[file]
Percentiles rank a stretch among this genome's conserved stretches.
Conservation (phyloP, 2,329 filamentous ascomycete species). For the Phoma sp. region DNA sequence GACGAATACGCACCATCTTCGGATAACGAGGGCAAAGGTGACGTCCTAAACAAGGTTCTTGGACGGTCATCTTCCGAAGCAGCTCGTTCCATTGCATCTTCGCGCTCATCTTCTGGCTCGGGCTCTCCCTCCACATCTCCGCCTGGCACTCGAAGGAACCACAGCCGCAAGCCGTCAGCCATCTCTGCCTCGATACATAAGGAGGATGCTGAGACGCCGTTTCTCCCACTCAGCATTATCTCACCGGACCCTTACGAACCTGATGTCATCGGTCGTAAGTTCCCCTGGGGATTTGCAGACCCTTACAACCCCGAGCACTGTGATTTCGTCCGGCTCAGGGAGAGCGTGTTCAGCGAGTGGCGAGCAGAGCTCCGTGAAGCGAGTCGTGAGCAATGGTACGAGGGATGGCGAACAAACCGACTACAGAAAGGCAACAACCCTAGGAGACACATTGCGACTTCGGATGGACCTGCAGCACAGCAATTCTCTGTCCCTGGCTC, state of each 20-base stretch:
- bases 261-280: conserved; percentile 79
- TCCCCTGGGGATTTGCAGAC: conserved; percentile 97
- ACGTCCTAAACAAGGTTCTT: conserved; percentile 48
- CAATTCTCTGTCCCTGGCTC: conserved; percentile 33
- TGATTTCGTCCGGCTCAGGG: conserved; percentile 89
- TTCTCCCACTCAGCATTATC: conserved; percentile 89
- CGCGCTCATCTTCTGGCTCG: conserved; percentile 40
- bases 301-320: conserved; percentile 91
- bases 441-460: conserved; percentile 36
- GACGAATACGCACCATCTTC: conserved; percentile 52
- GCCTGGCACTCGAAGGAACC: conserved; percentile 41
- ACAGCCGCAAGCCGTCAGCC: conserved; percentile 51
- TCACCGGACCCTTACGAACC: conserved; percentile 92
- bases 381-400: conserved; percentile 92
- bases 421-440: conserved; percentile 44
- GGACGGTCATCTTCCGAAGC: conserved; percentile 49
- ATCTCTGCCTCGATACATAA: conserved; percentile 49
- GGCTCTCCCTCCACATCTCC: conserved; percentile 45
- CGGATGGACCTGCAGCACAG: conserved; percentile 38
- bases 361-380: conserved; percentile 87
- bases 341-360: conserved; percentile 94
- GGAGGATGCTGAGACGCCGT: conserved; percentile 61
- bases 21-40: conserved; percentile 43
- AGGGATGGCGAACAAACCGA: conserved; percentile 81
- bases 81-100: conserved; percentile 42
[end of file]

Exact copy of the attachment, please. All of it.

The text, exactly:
Percentiles rank a stretch among this genome's conserved stretches.
Conservation (phyloP, 2,329 filamentous ascomycete species). For the Phoma sp. region DNA sequence GACGAATACGCACCATCTTCGGATAACGAGGGCAAAGGTGACGTCCTAAACAAGGTTCTTGGACGGTCATCTTCCGAAGCAGCTCGTTCCATTGCATCTTCGCGCTCATCTTCTGGCTCGGGCTCTCCCTCCACATCTCCGCCTGGCACTCGAAGGAACCACAGCCGCAAGCCGTCAGCCATCTCTGCCTCGATACATAAGGAGGATGCTGAGACGCCGTTTCTCCCACTCAGCATTATCTCACCGGACCCTTACGAACCTGATGTCATCGGTCGTAAGTTCCCCTGGGGATTTGCAGACCCTTACAACCCCGAGCACTGTGATTTCGTCCGGCTCAGGGAGAGCGTGTTCAGCGAGTGGCGAGCAGAGCTCCGTGAAGCGAGTCGTGAGCAATGGTACGAGGGATGGCGAACAAACCGACTACAGAAAGGCAACAACCCTAGGAGACACATTGCGACTTCGGATGGACCTGCAGCACAGCAATTCTCTGTCCCTGGCTC, state of each 20-base stretch:
- bases 261-280: conserved; percentile 79
- TCCCCTGGGGATTTGCAGAC: conserved; percentile 97
- ACGTCCTAAACAAGGTTCTT: conserved; percentile 48
- CAATTCTCTGTCCCTGGCTC: conserved; percentile 33
- TGATTTCGTCCGGCTCAGGG: conserved; percentile 89
- TTCTCCCACTCAGCATTATC: conserved; percentile 89
- CGCGCTCATCTTCTGGCTCG: conserved; percentile 40
- bases 301-320: conserved; percentile 91
- bases 441-460: conserved; percentile 36
- GACGAATACGCACCATCTTC: conserved; percentile 52
- GCCTGGCACTCGAAGGAACC: conserved; percentile 41
- ACAGCCGCAAGCCGTCAGCC: conserved; percentile 51
- TCACCGGACCCTTACGAACC: conserved; percentile 92
- bases 381-400: conserved; percentile 92
- bases 421-440: conserved; percentile 44
- GGACGGTCATCTTCCGAAGC: conserved; percentile 49
- ATCTCTGCCTCGATACATAA: conserved; percentile 49
- GGCTCTCCCTCCACATCTCC: conserved; percentile 45
- CGGATGGACCTGCAGCACAG: conserved; percentile 38
- bases 361-380: conserved; percentile 87
- bases 341-360: conserved; percentile 94
- GGAGGATGCTGAGACGCCGT: conserved; percentile 61
- bases 21-40: conserved; percentile 43
- AGGGATGGCGAACAAACCGA: conserved; percentile 81
- bases 81-100: conserved; percentile 42